Local COVID-19 patients being treated with Remdesevir

Local COVID-19 patients being treated with Remdesevir
Antiviral drug Remdesivir FDA approved for treatment of the novel coronavirus, COVID-19. The design created for photography purposes only.

Forbes: Clinical trial still awaiting approval

NASSAU, BAHAMAS — Several coronavirus patients at health facilities in the country have started treatment on the antiviral drug Remdesivir, said National HIV/AIDS and Infectious Disease Programme Director Dr Nikkiah Forbes yesterday.

Remdesivir has become the first drug to show a clear-cut effect in treating the deadly respiratory illness and is the first drug approved by the United States Food and Drug Administration.

In an interview with Eyewitness News, Forbes said health officials received 150 doses of the drug on Friday and “have started using it on the treatment of our patients that are hospitalized”.

She noted that since its approval from the FDA in October, the new antiviral is not just for use in the context of clinical trials.

The drug can be used to treat COVID-19 for use in adults and pediatric patients 12-years or older requiring hospitalization.

Forbes said they are still waiting for final approvals to begin clinical trials with positive COVID-19 patients.

None of the patients being treated in healthcare facilities are apart of the pending clinical trial, she said, ensuring that expert treatment guidelines of the use of the agent are being adhered to.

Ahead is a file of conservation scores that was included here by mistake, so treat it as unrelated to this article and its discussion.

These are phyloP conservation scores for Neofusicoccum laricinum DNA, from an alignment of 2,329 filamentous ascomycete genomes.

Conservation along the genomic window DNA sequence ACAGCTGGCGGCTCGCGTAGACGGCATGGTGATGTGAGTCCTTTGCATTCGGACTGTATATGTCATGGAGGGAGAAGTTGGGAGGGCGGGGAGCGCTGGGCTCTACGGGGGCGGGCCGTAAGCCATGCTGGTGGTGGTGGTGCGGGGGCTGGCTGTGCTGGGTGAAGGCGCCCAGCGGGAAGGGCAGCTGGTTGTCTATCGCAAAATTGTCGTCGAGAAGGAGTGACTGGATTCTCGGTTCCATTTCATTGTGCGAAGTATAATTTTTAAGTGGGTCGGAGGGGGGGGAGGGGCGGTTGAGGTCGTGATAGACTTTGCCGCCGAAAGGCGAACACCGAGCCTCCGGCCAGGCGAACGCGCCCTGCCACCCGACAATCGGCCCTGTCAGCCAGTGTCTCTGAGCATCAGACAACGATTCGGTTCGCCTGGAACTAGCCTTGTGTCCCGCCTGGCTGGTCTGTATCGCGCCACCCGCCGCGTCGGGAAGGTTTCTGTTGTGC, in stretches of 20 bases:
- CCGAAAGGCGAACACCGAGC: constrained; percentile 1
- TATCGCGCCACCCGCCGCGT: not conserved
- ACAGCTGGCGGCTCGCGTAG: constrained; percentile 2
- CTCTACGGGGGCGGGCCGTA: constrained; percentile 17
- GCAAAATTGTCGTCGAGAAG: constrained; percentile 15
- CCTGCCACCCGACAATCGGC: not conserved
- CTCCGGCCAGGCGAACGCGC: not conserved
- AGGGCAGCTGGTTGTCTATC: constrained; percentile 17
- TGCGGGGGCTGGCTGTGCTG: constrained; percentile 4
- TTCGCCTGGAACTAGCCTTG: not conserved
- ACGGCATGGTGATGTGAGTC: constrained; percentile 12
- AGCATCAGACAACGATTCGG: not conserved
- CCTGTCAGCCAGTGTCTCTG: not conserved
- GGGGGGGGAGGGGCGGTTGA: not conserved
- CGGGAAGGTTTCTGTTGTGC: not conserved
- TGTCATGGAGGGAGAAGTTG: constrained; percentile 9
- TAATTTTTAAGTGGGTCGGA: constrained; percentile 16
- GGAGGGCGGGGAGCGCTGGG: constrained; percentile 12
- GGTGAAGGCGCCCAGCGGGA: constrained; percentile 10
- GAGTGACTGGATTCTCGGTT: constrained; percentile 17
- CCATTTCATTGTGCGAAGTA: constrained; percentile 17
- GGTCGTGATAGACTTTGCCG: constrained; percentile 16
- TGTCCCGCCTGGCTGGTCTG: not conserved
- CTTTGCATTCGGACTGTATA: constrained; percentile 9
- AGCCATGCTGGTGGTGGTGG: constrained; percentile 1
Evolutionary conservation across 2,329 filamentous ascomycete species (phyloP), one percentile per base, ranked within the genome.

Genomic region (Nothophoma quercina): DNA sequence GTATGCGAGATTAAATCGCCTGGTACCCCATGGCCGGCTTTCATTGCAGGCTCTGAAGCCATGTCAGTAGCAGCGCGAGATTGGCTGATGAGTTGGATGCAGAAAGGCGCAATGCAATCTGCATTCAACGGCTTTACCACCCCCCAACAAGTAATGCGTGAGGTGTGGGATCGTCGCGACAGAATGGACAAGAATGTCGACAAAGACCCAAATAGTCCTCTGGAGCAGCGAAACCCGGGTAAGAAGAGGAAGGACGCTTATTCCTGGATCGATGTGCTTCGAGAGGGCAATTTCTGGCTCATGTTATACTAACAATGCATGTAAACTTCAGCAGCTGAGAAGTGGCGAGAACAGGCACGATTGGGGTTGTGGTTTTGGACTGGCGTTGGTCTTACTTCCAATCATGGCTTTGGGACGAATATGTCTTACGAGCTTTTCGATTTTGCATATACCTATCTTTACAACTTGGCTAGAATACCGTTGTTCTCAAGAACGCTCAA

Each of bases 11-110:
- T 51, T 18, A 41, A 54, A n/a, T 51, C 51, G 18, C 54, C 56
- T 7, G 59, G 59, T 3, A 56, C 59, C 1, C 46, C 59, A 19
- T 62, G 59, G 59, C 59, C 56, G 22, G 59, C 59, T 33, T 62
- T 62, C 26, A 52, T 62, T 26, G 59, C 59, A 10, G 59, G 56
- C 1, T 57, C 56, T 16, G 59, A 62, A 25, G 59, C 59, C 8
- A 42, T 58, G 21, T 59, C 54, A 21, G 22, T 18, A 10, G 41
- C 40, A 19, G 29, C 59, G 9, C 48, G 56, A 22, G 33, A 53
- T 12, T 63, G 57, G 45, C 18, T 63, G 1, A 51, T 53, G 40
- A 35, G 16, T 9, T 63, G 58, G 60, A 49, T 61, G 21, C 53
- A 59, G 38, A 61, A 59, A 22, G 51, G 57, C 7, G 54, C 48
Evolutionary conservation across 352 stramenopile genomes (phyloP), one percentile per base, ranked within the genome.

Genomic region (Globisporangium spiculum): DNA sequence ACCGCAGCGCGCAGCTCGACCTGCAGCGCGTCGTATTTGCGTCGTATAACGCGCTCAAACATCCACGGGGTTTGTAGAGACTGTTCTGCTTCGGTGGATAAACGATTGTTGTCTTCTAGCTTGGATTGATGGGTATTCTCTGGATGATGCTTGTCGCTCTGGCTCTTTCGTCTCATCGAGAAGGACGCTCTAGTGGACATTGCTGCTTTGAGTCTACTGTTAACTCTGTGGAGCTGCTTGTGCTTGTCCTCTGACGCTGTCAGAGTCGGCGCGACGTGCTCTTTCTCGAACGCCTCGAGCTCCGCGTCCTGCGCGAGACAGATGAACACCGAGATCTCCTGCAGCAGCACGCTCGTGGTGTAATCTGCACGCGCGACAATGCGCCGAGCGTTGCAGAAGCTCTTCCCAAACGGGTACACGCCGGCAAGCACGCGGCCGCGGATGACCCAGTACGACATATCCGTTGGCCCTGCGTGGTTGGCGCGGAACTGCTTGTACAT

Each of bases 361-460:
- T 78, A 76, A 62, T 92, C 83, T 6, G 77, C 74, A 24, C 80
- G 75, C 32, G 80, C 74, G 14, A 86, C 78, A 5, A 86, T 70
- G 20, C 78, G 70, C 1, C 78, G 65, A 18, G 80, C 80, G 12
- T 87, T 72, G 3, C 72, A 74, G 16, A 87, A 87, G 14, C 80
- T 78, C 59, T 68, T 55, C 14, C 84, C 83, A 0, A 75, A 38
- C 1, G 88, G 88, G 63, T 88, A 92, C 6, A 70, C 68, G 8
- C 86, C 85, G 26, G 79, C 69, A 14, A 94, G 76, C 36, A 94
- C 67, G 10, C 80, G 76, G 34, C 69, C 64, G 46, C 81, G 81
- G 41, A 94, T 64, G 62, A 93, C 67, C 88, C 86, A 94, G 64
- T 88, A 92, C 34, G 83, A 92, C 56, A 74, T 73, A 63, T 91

“There’s a worldwide shortage of Remdesirvr and so we will have to prioritize and strategize,” Forbes added.

In May, the US National Institute of Allergy and Infectious Diseases (NIAID) revealed that hospitalized patients with advanced COVID-19 and lung involvement who received Remdesivir recovered faster than similar patients who received a placebo.

The trial showed that patients on the drug, made by Gilead Sciences Inc., had a 31 percent faster time to recovery than those on a placebo.

Forbes explained that trials are still necessary to continue to monitor its effect on the virus.

“What we need is the global and scientific experience so we know that agents are proven to be useful,” she said.

“…The more power in studies, the more participants there are so it will help that these trials are ongoing”.